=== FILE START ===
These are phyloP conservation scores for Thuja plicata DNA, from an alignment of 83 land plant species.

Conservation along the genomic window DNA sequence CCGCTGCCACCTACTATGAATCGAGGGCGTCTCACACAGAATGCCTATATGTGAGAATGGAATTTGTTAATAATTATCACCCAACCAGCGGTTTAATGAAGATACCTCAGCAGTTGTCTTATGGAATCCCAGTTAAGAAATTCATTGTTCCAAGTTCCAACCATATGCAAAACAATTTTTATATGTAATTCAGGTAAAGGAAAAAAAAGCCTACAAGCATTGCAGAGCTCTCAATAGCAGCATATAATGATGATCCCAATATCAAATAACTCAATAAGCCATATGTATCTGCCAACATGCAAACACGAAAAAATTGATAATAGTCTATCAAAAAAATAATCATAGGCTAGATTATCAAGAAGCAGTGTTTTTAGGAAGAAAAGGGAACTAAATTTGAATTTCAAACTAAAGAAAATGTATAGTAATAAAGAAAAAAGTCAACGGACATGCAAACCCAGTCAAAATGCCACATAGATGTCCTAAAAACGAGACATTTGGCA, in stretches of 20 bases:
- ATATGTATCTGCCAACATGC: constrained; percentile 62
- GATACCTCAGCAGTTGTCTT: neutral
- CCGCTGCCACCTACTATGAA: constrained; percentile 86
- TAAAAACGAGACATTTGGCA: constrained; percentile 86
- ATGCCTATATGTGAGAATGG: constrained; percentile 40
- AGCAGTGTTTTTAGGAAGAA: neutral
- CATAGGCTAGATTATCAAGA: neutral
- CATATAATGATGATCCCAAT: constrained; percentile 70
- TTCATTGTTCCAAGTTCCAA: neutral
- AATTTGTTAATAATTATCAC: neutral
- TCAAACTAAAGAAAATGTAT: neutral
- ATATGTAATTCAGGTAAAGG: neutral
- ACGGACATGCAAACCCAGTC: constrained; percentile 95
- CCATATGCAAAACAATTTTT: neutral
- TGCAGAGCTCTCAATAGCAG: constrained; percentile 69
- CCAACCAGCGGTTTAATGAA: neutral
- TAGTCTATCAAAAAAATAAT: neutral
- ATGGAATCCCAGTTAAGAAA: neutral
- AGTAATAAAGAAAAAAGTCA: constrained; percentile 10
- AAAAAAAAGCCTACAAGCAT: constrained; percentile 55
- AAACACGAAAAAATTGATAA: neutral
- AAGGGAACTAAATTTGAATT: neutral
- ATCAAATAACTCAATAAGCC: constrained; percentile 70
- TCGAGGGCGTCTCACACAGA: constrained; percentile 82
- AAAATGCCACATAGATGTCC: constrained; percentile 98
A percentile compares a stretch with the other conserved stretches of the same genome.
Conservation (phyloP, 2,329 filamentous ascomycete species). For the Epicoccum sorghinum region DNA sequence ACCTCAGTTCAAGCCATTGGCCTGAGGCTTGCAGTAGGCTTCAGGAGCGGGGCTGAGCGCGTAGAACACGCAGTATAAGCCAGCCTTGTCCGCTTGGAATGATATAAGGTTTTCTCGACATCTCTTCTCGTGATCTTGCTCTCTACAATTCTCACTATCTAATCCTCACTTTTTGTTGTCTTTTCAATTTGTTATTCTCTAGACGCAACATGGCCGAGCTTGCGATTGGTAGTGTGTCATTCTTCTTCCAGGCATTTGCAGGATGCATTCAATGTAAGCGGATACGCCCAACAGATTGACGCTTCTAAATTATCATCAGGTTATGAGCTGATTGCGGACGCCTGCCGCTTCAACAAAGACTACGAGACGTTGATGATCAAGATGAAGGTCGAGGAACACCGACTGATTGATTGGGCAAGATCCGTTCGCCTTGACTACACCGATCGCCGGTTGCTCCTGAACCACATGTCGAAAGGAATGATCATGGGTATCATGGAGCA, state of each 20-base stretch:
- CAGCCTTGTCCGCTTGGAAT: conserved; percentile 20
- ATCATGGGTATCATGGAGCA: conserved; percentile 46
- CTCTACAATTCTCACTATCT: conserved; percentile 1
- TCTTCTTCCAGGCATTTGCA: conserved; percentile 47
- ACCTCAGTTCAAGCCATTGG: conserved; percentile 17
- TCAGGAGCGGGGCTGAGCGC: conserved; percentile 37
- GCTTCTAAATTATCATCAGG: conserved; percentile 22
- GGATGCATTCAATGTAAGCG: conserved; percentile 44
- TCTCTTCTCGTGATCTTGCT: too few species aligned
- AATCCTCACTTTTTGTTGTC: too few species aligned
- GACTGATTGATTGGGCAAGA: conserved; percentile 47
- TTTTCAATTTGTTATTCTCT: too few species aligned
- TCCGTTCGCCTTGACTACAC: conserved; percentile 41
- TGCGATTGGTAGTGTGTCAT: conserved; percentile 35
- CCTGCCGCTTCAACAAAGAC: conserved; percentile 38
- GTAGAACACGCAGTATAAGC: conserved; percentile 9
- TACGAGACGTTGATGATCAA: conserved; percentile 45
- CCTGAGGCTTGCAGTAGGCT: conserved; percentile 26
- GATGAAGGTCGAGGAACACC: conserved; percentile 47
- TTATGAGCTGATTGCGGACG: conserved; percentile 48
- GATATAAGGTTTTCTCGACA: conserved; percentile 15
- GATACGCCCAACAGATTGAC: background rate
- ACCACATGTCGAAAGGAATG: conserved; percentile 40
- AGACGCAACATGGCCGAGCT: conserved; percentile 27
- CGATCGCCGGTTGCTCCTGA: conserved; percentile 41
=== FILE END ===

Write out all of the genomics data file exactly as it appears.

These are phyloP conservation scores for Thuja plicata DNA, from an alignment of 83 land plant species.

Conservation along the genomic window DNA sequence CCGCTGCCACCTACTATGAATCGAGGGCGTCTCACACAGAATGCCTATATGTGAGAATGGAATTTGTTAATAATTATCACCCAACCAGCGGTTTAATGAAGATACCTCAGCAGTTGTCTTATGGAATCCCAGTTAAGAAATTCATTGTTCCAAGTTCCAACCATATGCAAAACAATTTTTATATGTAATTCAGGTAAAGGAAAAAAAAGCCTACAAGCATTGCAGAGCTCTCAATAGCAGCATATAATGATGATCCCAATATCAAATAACTCAATAAGCCATATGTATCTGCCAACATGCAAACACGAAAAAATTGATAATAGTCTATCAAAAAAATAATCATAGGCTAGATTATCAAGAAGCAGTGTTTTTAGGAAGAAAAGGGAACTAAATTTGAATTTCAAACTAAAGAAAATGTATAGTAATAAAGAAAAAAGTCAACGGACATGCAAACCCAGTCAAAATGCCACATAGATGTCCTAAAAACGAGACATTTGGCA, in stretches of 20 bases:
- ATATGTATCTGCCAACATGC: constrained; percentile 62
- GATACCTCAGCAGTTGTCTT: neutral
- CCGCTGCCACCTACTATGAA: constrained; percentile 86
- TAAAAACGAGACATTTGGCA: constrained; percentile 86
- ATGCCTATATGTGAGAATGG: constrained; percentile 40
- AGCAGTGTTTTTAGGAAGAA: neutral
- CATAGGCTAGATTATCAAGA: neutral
- CATATAATGATGATCCCAAT: constrained; percentile 70
- TTCATTGTTCCAAGTTCCAA: neutral
- AATTTGTTAATAATTATCAC: neutral
- TCAAACTAAAGAAAATGTAT: neutral
- ATATGTAATTCAGGTAAAGG: neutral
- ACGGACATGCAAACCCAGTC: constrained; percentile 95
- CCATATGCAAAACAATTTTT: neutral
- TGCAGAGCTCTCAATAGCAG: constrained; percentile 69
- CCAACCAGCGGTTTAATGAA: neutral
- TAGTCTATCAAAAAAATAAT: neutral
- ATGGAATCCCAGTTAAGAAA: neutral
- AGTAATAAAGAAAAAAGTCA: constrained; percentile 10
- AAAAAAAAGCCTACAAGCAT: constrained; percentile 55
- AAACACGAAAAAATTGATAA: neutral
- AAGGGAACTAAATTTGAATT: neutral
- ATCAAATAACTCAATAAGCC: constrained; percentile 70
- TCGAGGGCGTCTCACACAGA: constrained; percentile 82
- AAAATGCCACATAGATGTCC: constrained; percentile 98
A percentile compares a stretch with the other conserved stretches of the same genome.
Conservation (phyloP, 2,329 filamentous ascomycete species). For the Epicoccum sorghinum region DNA sequence ACCTCAGTTCAAGCCATTGGCCTGAGGCTTGCAGTAGGCTTCAGGAGCGGGGCTGAGCGCGTAGAACACGCAGTATAAGCCAGCCTTGTCCGCTTGGAATGATATAAGGTTTTCTCGACATCTCTTCTCGTGATCTTGCTCTCTACAATTCTCACTATCTAATCCTCACTTTTTGTTGTCTTTTCAATTTGTTATTCTCTAGACGCAACATGGCCGAGCTTGCGATTGGTAGTGTGTCATTCTTCTTCCAGGCATTTGCAGGATGCATTCAATGTAAGCGGATACGCCCAACAGATTGACGCTTCTAAATTATCATCAGGTTATGAGCTGATTGCGGACGCCTGCCGCTTCAACAAAGACTACGAGACGTTGATGATCAAGATGAAGGTCGAGGAACACCGACTGATTGATTGGGCAAGATCCGTTCGCCTTGACTACACCGATCGCCGGTTGCTCCTGAACCACATGTCGAAAGGAATGATCATGGGTATCATGGAGCA, state of each 20-base stretch:
- CAGCCTTGTCCGCTTGGAAT: conserved; percentile 20
- ATCATGGGTATCATGGAGCA: conserved; percentile 46
- CTCTACAATTCTCACTATCT: conserved; percentile 1
- TCTTCTTCCAGGCATTTGCA: conserved; percentile 47
- ACCTCAGTTCAAGCCATTGG: conserved; percentile 17
- TCAGGAGCGGGGCTGAGCGC: conserved; percentile 37
- GCTTCTAAATTATCATCAGG: conserved; percentile 22
- GGATGCATTCAATGTAAGCG: conserved; percentile 44
- TCTCTTCTCGTGATCTTGCT: too few species aligned
- AATCCTCACTTTTTGTTGTC: too few species aligned
- GACTGATTGATTGGGCAAGA: conserved; percentile 47
- TTTTCAATTTGTTATTCTCT: too few species aligned
- TCCGTTCGCCTTGACTACAC: conserved; percentile 41
- TGCGATTGGTAGTGTGTCAT: conserved; percentile 35
- CCTGCCGCTTCAACAAAGAC: conserved; percentile 38
- GTAGAACACGCAGTATAAGC: conserved; percentile 9
- TACGAGACGTTGATGATCAA: conserved; percentile 45
- CCTGAGGCTTGCAGTAGGCT: conserved; percentile 26
- GATGAAGGTCGAGGAACACC: conserved; percentile 47
- TTATGAGCTGATTGCGGACG: conserved; percentile 48
- GATATAAGGTTTTCTCGACA: conserved; percentile 15
- GATACGCCCAACAGATTGAC: background rate
- ACCACATGTCGAAAGGAATG: conserved; percentile 40
- AGACGCAACATGGCCGAGCT: conserved; percentile 27
- CGATCGCCGGTTGCTCCTGA: conserved; percentile 41